Cross My Palm by Sara Stockbridge
|Cross My Palm by Sara Stockbridge|
|Category: Historical Fiction|
|Reviewer: Katie Pullen|
|Summary: When fortune teller Rose Lee attends a gathering at Lady Quayle's, she sees a terrible fate for one of the guests and soon finds her own fortune embroiled in a plot of mystery and deceit. A well-written and intriguing tale, full of twists and turns, and plenty of drama, set against the backdrop of both high and low society in Victorian London.|
|Buy? Yes||Borrow? Yes|
|Pages: 224||Date: July 2011|
|Publisher: Chatto & Windus|
|External links: Author's website|
Fortune teller Rose Lee lives on the edge of London society in 1860, making her living by entertaining (and sometimes deceiving) the rich by reading their palms. She fears the fate she has read for herself in her own palm which is perhaps what makes her cautious of delivering the whole truth to the ladies that employ her. On one particular night Rose is called to the house of Lady Quayle, a woman of high society, who delights in having her fortune read, taking everything Rose tells her as gospel. One of the guests present is Emily, a young girl and friend of Lady Quayle's daughter Tabitha.
Seeing in Emily's palm a terrible fate awaiting her, Rose feels compelled to keep it to herself, but is all the while haunted by it. But soon Rose is called again to Lady Quayle's who desires more and more readings, particularly as her daughter Tabitha begins to worry her and when Rose finally takes a look at Tabitha's palm she sees a fate as terrible as Emily's awaiting her. Soon Rose finds herself at the beck and call of Lady Quayle as her predications start to come true and her own fortune becomes intrinsically linked to that of Emily and Tabitha in ways she could not have imagined, let alone predicted.
Sara Stockbridge plunges us straight into the action in this second novel and maintains her pace throughout. Although this is a relatively short book, it is packed with a great story, great characters and is very well written. It reminded be straightaway of Sarah Waters' brilliant Victorian novels and I wonder if Stockbridge has been inspired by these. Her theme of fortune telling is a an original hook and one which she has clearly researched as she writes with authority on all the intricacies of palm reading, making it more and more fascinating and I'm sure many readers like me will start looking at their own palm and wondering what fate has in store for them.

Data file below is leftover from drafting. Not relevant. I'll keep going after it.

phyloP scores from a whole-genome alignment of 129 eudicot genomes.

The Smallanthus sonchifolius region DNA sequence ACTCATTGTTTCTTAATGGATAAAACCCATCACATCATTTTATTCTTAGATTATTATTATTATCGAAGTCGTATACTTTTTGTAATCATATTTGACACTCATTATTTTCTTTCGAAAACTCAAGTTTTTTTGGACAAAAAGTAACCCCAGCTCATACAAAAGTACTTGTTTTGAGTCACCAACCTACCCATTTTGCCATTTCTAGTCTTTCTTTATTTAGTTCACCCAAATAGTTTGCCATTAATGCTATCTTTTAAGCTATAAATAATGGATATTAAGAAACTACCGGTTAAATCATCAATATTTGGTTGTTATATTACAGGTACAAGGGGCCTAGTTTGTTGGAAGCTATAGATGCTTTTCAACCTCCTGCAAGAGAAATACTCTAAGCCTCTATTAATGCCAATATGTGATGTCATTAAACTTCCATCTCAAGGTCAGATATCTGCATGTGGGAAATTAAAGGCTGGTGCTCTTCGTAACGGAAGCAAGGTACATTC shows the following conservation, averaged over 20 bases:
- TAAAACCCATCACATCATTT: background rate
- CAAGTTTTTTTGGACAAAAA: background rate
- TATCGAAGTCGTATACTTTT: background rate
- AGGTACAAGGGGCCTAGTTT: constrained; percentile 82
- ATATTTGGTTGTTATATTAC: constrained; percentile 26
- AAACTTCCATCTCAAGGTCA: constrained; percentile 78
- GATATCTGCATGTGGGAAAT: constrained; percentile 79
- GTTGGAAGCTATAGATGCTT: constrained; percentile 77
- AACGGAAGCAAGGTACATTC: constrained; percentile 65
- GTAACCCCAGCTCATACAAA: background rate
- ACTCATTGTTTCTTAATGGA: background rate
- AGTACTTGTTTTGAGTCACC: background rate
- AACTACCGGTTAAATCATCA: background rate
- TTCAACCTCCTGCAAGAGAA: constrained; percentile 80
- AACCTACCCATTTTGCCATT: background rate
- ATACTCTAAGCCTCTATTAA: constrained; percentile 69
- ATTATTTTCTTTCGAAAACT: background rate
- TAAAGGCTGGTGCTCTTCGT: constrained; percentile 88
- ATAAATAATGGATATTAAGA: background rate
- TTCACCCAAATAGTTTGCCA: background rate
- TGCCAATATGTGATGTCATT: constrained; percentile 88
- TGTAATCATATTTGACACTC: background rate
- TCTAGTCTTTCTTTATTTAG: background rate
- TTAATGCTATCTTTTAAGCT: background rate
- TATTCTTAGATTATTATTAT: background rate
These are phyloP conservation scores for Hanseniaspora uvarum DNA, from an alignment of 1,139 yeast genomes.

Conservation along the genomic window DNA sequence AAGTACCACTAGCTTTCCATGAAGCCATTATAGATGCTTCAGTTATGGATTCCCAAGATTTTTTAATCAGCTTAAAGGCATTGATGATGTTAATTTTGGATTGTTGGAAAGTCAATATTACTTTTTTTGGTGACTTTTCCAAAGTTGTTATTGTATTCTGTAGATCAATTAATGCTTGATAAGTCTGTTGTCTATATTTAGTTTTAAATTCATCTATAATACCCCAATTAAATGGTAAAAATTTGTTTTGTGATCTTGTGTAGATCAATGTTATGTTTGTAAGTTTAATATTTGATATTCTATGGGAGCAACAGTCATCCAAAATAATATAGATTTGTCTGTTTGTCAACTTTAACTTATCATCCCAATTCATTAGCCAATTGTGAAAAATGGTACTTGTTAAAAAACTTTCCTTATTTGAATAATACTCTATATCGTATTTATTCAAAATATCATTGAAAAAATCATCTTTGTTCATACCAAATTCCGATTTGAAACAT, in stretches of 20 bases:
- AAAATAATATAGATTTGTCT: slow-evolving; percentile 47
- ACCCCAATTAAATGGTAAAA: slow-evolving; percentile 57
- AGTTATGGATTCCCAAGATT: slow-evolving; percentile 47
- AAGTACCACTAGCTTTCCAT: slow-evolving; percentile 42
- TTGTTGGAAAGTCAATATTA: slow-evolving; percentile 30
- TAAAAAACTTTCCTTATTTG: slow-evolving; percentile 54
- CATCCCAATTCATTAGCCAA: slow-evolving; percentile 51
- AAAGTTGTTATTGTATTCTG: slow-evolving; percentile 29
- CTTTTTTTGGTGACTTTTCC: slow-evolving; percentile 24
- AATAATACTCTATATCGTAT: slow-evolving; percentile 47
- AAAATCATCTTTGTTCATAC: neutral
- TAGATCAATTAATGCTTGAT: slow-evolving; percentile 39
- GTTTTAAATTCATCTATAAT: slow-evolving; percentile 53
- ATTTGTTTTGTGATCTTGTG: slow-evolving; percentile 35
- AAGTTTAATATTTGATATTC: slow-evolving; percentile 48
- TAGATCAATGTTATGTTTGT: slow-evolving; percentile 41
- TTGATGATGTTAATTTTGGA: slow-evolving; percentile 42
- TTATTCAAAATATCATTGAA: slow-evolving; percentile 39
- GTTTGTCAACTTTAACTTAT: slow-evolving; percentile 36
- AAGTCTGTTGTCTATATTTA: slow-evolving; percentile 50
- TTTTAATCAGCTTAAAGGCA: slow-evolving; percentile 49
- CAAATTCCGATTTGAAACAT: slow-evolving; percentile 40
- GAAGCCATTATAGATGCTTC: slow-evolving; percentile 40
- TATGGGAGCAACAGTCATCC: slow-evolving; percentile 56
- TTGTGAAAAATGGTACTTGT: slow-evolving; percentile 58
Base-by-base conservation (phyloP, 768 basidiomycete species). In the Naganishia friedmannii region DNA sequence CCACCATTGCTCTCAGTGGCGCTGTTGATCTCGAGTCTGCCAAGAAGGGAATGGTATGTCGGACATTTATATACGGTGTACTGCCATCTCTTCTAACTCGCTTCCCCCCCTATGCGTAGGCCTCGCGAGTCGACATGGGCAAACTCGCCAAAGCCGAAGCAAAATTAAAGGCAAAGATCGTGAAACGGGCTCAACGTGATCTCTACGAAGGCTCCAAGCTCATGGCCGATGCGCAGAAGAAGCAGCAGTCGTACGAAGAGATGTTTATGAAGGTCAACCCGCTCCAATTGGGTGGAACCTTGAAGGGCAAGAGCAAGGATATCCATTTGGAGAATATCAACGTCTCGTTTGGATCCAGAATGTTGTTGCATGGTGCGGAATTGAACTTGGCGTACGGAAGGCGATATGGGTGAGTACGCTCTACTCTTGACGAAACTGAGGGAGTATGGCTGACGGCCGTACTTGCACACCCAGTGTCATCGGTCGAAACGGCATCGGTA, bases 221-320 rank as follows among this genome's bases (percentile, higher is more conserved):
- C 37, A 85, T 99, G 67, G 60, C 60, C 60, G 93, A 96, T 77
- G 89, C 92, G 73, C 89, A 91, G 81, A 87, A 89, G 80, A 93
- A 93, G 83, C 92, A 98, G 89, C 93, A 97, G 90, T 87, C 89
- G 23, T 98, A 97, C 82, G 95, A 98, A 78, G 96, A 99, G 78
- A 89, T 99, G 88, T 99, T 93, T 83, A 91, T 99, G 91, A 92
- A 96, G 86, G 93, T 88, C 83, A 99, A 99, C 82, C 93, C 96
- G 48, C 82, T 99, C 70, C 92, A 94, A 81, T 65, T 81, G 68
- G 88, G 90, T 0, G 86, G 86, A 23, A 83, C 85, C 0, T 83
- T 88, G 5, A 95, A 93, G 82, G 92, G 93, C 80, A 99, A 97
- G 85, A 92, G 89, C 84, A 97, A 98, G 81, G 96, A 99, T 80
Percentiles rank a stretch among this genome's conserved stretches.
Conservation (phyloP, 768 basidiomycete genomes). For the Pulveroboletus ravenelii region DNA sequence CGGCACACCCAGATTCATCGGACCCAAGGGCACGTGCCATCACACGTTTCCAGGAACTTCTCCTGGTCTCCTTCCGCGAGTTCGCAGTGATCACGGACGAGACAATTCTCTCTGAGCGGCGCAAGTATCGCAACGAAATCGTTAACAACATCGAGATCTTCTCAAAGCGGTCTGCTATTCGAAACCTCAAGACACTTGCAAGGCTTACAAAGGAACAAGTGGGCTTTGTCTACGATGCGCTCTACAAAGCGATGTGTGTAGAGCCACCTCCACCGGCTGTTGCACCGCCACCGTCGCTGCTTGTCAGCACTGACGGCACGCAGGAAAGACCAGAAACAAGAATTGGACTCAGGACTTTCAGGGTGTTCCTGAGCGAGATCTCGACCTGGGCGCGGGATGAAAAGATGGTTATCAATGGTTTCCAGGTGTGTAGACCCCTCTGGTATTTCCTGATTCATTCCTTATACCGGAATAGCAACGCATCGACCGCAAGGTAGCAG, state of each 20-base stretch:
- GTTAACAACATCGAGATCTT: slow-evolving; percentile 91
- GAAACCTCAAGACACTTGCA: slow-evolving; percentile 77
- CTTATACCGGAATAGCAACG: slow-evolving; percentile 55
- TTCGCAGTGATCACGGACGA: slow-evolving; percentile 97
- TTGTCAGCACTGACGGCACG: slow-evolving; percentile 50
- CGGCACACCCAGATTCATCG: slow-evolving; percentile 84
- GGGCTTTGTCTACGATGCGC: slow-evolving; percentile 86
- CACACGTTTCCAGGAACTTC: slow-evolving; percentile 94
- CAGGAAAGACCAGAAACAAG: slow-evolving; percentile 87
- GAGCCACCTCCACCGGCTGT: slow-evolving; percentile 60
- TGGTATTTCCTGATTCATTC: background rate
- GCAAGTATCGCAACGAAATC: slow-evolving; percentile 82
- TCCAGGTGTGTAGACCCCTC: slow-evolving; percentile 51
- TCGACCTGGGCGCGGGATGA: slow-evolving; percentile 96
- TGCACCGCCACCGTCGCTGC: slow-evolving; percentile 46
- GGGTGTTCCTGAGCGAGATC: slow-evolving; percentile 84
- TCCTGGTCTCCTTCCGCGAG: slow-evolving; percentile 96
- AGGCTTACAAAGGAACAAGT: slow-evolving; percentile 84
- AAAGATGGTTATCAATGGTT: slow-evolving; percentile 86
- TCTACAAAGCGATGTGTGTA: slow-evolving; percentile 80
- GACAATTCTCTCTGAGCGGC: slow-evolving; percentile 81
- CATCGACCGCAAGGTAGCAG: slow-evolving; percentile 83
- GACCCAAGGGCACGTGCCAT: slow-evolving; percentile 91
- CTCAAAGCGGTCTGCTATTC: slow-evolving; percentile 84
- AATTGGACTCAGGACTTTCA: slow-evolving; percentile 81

Stockbridge is clearly confident setting her novel in Victorian London as she writes using language that unmistakably tells us when this novel is set, using words that are perhaps not so common today. In doing so her Victorian setting comes alive without the need for many descriptive passages, which in turn allows her plot and characters to shine through.
The plot itself is quite complex for such a new writer and it's impressively played out. I certainly admire Stockbridge's ability to keep the reader guessing at times, even though she employs a dual narrative, telling the story from both Rose and Tabitha's perspectives. You'd think this would give everything away at first, as the reader learns of events before the majority of characters, but somehow it adds just a little more to the mystery and certainly made me question whose narrative I could trust. There are many twists and turns and I couldn't get to the end fast enough to find out the truth.
All in all this is a convincing and highly enjoyable read, full of drama and some brilliant twists and turns and although on the short side is so densely packed with a brilliant plot that it seems a lot longer. I can't wait to see what she writes next.
I'd like to thank the publishers for sending a copy to The Bookbag.
Further Reading Suggestion: If you like the sound of this book, you may also enjoy The Fortunes of Grace Hammer also by Sara Stockbridge.
You can read more book reviews or buy Cross My Palm by Sara Stockbridge at Amazon.co.uk.
You can read more book reviews or buy Cross My Palm by Sara Stockbridge at Amazon.com.
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